It all could be justified. They had as good a chance as anyone this year, and you don’t want to fall short not having done your most to put a Super Bowl winner on the field.
The thing is, they fell short anyway.
The 2021 Los Angeles Rams did the same and pulled it off. Good for them, because had they not parlayed a playoff 4-seed into four playoff wins – three by three points – their strategy a year later would look disastrous.
This year’s Rams were 5-12, and again they’ll enter a draft without a first-round pick.
The point is to win, though. For all the luck there is in football, the Rams did it. The Bills did not.
Last year’s plan was an easy call. This year’s will be much more complicated.
Allen’s salary cap hit now skyrockets. Important veterans such as Poyer and Tremaine Edmunds are among 21 soon-to-be unrestricted free agents on the Bills’ roster. A team for which it was challenging to name needs last year now appears to have several – wide receiver, offensive line, and, depending on free agent departures, all over the defense.
It’s funny, I guess, how so sharply and suddenly attention can pivot from what’s right about a team to what’s wrong about it.
Beane has earned as much credit as possible under the sun for building this Bills team. The trade for Diggs, the way he’s kept players like Matt Milano, the late-round picks that became important players, if not starters.
This season, Beane’s Bills were The Model: 47-18 over four years, consistently ranking at, or near the top in offense and defense. The Super Bowl favorite, a team that with its drafts and shrewd moves is the envy of most of the NFL.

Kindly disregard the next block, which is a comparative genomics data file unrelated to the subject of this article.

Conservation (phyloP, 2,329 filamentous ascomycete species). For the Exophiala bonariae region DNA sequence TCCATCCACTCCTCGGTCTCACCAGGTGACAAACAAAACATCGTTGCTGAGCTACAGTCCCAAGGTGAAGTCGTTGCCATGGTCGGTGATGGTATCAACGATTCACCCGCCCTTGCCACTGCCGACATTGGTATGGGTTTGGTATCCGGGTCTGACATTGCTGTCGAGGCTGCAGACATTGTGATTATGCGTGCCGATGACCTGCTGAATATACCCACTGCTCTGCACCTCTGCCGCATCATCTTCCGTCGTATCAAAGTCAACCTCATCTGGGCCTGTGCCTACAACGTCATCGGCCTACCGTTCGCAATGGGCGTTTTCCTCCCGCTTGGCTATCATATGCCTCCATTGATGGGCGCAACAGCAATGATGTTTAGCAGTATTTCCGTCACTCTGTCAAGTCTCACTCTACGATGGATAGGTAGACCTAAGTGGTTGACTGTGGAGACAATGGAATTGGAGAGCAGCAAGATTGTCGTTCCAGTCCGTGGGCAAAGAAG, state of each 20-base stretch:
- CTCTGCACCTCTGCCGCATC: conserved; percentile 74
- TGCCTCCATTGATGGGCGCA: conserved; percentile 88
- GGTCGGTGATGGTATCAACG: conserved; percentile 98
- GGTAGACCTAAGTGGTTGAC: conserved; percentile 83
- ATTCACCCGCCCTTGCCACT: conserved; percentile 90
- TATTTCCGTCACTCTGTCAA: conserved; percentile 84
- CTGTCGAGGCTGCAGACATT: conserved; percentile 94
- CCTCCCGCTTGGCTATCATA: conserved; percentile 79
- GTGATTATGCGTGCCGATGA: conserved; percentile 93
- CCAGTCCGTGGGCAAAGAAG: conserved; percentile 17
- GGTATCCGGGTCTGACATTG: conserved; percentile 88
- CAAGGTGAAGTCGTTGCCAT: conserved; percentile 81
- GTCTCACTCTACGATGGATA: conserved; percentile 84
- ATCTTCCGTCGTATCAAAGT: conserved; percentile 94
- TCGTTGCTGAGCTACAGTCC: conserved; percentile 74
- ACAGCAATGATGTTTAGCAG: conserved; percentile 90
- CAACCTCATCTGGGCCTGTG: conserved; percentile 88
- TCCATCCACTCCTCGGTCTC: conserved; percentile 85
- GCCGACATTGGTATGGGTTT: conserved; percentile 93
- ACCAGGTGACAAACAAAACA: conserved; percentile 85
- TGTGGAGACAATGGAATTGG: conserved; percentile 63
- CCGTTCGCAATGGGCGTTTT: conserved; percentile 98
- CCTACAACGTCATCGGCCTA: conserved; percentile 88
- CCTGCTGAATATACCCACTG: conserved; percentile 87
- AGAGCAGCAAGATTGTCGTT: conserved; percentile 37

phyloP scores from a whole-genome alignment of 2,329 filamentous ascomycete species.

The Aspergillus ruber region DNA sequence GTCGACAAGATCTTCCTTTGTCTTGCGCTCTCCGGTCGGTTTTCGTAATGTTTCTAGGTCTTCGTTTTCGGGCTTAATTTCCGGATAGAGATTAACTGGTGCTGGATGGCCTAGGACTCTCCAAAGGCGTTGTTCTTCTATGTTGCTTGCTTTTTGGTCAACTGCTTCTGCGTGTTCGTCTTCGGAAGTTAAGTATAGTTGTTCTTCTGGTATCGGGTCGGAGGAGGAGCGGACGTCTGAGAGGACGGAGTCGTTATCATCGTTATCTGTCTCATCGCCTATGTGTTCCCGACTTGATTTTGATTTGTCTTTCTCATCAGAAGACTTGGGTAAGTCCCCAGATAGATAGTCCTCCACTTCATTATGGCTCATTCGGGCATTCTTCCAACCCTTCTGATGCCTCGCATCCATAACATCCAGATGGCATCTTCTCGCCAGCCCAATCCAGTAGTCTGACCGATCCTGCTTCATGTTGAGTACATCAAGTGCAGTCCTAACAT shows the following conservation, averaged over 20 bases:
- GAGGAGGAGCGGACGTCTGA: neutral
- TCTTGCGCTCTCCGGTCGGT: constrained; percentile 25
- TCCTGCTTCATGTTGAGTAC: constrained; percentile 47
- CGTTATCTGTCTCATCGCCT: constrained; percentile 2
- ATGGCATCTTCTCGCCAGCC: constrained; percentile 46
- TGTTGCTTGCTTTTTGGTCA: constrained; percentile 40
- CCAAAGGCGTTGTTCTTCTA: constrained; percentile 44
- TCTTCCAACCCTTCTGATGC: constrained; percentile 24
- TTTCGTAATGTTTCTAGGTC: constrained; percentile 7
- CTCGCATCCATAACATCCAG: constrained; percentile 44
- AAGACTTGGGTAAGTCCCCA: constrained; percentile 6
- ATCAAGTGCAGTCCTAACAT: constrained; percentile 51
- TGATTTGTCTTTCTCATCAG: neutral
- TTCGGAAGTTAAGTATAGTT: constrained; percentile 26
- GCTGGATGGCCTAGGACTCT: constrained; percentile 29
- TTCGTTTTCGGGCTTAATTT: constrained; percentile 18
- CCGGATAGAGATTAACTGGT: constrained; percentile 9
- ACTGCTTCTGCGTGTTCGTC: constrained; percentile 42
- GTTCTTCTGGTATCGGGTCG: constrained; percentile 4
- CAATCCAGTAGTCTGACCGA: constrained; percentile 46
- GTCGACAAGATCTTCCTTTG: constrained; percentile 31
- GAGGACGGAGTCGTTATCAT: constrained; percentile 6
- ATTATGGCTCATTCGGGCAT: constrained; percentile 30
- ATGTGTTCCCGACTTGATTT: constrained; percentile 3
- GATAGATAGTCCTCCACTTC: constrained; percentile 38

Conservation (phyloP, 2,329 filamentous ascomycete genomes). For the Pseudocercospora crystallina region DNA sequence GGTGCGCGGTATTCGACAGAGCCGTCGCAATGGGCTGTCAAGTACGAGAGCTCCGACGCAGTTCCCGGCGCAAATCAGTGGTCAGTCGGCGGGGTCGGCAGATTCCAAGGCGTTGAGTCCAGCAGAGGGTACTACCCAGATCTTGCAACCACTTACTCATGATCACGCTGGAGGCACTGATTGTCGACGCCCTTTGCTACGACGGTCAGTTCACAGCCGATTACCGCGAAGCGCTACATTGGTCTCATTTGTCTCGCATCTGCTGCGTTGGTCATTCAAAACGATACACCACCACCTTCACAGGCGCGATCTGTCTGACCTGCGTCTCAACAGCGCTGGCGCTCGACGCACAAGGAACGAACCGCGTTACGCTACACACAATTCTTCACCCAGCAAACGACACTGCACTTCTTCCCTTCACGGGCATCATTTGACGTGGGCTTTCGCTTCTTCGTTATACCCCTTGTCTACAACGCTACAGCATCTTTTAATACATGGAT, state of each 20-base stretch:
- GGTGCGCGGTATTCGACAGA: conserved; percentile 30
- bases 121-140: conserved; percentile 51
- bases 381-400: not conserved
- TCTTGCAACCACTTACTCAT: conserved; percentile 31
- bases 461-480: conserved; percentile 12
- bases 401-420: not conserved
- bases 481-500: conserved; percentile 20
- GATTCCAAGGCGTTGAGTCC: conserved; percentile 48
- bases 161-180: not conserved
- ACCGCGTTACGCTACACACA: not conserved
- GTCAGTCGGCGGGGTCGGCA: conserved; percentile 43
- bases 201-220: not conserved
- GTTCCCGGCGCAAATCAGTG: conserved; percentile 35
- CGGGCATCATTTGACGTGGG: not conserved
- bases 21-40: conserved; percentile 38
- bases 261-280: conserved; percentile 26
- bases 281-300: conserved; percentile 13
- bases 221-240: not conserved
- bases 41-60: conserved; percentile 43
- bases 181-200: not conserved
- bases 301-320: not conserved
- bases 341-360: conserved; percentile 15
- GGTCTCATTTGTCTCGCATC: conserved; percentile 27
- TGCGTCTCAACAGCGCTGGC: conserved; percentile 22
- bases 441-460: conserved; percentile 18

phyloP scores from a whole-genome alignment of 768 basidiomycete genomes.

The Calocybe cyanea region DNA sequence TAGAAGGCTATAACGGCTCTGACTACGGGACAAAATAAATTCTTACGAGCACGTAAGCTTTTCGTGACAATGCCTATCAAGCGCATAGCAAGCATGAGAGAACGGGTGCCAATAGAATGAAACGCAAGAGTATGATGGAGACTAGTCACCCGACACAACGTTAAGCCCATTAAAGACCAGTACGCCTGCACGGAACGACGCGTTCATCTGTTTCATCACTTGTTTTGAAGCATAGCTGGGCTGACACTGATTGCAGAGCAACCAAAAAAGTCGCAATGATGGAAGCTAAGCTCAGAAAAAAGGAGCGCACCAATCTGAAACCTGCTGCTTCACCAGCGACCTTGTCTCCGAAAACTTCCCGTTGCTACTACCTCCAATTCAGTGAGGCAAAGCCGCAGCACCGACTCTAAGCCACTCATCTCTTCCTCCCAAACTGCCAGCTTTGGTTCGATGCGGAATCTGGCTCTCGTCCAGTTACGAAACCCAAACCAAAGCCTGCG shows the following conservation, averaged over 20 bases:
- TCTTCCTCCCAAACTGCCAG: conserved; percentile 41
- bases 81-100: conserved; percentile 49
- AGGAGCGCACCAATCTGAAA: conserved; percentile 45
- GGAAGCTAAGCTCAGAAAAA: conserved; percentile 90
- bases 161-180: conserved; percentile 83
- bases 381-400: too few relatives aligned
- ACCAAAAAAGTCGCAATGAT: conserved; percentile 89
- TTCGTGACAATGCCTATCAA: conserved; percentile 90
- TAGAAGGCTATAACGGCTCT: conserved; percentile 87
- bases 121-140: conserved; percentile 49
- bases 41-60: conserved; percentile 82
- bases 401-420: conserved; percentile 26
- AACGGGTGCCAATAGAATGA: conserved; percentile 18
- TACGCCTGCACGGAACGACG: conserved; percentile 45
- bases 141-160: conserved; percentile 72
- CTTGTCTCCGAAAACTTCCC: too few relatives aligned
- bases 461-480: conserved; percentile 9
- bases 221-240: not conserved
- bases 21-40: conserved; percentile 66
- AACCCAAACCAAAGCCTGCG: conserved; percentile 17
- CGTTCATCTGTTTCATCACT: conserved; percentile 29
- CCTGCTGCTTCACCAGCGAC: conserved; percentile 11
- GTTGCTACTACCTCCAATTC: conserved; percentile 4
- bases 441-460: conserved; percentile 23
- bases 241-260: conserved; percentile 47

But with one sudden, sad loss to Cincinnati, now they’re a team that’s repeatedly fallen short. That will watch Championship Weekend from home, or Cancun, or wherever. That hasn’t drafted a Pro Bowl player in four years.
We’re all very curious to see how Beane navigates this offseason.
Will there be significant changes to the coaching staff? Will he retain a defensive cog or two (Edmunds? Poyer?) and squeeze the Bills’ cap challenges for the future even further, perhaps a stride toward the messy cap picture the Bills lived in five years ago when Beane arrived? In kind, will he trade up in the draft as he’s done often to get players he thinks he needs with which to win now?
I doubt we’ll see the opposite concept, one we’d be inclined to describe as any version of rebuilding. They’re too good. They were too close.
The Bills’ proverbial window closed some, but it is still open. General managers are not on lifetime contracts, and Beane - for all his success - hasn’t even made a Super Bowl here, let alone win one.
I predict a busy offseason, maybe an aggressive one.
Whatever happens, it feels like a new place we’re in. They’ve been good, even great, but they haven’t won. They’ve been lauded for their excellence, and are now about to be questioned for their mettle.
It’ll be interesting, and I’m here for it.